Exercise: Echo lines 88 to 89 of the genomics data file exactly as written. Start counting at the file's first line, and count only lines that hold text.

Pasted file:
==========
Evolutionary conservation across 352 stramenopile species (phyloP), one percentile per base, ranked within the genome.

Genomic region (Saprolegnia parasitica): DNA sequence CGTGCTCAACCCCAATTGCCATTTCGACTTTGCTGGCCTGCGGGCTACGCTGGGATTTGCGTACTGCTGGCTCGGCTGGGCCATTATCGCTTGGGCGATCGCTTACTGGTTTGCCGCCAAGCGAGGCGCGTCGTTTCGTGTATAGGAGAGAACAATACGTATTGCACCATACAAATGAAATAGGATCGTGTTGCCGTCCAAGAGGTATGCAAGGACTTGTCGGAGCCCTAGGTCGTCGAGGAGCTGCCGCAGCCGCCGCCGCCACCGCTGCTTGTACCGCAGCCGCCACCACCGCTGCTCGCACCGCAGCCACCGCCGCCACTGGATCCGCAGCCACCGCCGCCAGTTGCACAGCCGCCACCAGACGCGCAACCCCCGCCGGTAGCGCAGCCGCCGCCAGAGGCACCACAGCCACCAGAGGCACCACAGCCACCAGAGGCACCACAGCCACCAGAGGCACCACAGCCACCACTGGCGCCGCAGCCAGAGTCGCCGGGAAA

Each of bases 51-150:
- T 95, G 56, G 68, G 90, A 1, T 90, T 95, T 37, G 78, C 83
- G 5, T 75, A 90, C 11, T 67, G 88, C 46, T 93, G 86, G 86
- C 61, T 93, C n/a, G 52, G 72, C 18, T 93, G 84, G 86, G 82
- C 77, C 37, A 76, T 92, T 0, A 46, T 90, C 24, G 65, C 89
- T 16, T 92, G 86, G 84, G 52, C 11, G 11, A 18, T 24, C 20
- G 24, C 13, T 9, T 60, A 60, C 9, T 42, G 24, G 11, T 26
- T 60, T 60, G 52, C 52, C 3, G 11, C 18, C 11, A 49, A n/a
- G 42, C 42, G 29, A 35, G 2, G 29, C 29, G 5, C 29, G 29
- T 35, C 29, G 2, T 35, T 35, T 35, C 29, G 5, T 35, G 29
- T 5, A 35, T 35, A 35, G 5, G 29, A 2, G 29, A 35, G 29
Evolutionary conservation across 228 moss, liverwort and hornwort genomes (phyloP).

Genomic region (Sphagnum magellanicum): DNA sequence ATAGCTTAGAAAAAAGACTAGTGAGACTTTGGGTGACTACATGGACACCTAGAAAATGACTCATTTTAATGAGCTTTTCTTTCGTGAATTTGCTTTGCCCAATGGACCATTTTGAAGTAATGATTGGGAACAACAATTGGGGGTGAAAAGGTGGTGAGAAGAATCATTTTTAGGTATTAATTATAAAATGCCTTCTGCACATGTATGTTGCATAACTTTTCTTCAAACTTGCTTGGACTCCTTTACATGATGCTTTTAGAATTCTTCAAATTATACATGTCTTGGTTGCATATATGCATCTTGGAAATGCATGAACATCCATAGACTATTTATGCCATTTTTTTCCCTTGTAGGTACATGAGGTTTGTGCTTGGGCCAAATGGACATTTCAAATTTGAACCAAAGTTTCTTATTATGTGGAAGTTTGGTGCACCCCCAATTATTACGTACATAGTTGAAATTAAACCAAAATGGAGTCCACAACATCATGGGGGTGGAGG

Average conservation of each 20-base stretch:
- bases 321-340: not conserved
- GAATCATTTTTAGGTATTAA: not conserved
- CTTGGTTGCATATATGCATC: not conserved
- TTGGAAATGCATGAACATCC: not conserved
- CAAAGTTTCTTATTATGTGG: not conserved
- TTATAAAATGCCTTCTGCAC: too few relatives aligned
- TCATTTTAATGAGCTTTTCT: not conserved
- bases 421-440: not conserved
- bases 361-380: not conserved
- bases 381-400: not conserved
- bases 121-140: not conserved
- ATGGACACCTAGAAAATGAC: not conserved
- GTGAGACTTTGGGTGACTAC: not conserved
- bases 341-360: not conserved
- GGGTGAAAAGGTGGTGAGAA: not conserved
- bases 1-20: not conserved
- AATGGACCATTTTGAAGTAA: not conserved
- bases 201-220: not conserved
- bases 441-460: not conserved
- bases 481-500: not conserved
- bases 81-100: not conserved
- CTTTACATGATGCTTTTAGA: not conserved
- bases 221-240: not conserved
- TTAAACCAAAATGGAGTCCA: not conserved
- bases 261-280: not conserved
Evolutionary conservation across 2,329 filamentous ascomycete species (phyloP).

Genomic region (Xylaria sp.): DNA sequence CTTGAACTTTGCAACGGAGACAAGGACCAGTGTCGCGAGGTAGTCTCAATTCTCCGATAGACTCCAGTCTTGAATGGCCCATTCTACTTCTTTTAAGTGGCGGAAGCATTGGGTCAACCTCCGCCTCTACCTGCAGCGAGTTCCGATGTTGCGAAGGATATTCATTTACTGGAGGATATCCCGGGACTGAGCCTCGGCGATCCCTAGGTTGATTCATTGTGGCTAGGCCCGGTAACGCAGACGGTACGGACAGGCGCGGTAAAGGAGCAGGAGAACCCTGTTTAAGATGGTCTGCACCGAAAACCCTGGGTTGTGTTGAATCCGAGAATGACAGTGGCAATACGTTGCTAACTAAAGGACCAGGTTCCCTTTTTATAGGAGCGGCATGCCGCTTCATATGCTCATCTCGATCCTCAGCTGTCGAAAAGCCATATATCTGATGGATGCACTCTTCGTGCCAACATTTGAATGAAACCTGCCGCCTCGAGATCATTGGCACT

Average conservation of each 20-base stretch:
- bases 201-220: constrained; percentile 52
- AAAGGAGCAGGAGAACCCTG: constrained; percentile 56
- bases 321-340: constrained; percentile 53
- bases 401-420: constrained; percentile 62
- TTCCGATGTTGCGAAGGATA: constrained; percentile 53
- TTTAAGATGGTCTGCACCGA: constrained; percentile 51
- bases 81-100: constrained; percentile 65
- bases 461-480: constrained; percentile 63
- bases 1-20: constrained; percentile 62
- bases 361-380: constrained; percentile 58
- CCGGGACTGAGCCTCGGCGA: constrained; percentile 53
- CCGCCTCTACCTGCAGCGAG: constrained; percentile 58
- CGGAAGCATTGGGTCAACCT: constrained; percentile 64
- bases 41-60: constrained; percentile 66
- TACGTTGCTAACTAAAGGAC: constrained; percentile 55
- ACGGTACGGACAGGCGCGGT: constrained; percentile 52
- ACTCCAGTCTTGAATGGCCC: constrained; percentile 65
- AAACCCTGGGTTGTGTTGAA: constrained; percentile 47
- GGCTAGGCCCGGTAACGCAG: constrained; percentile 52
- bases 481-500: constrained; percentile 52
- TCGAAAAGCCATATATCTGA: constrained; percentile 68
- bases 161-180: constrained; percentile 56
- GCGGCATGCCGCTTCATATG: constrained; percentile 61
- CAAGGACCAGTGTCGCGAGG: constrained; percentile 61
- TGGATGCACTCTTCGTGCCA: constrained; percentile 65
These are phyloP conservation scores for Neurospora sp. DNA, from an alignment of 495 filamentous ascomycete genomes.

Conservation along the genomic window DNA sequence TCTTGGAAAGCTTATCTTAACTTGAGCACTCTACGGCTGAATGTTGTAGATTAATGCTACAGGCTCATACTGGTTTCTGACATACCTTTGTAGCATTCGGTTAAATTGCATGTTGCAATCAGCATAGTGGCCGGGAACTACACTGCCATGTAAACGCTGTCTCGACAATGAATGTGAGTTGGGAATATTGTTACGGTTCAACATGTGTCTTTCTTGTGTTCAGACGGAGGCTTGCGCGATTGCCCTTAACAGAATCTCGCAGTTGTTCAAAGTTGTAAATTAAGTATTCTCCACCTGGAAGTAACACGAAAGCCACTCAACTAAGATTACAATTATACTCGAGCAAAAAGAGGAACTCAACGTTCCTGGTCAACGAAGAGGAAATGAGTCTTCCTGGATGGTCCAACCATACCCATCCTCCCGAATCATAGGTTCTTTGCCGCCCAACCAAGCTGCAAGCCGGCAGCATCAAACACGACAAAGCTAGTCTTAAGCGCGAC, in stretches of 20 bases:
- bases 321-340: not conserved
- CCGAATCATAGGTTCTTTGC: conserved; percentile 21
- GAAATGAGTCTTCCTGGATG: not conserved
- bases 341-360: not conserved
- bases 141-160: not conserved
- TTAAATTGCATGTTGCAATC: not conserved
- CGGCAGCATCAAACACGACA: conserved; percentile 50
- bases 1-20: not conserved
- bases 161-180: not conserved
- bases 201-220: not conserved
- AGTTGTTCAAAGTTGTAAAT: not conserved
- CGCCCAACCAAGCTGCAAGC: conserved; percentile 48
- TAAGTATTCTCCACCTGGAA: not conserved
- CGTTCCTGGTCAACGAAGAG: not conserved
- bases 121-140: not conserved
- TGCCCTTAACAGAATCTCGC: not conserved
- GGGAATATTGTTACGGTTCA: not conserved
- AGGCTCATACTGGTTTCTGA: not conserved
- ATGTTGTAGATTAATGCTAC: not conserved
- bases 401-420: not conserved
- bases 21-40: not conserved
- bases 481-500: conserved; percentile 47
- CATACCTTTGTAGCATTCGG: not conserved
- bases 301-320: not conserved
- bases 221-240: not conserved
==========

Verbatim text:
- GGGAATATTGTTACGGTTCA: not conserved
- AGGCTCATACTGGTTTCTGA: not conserved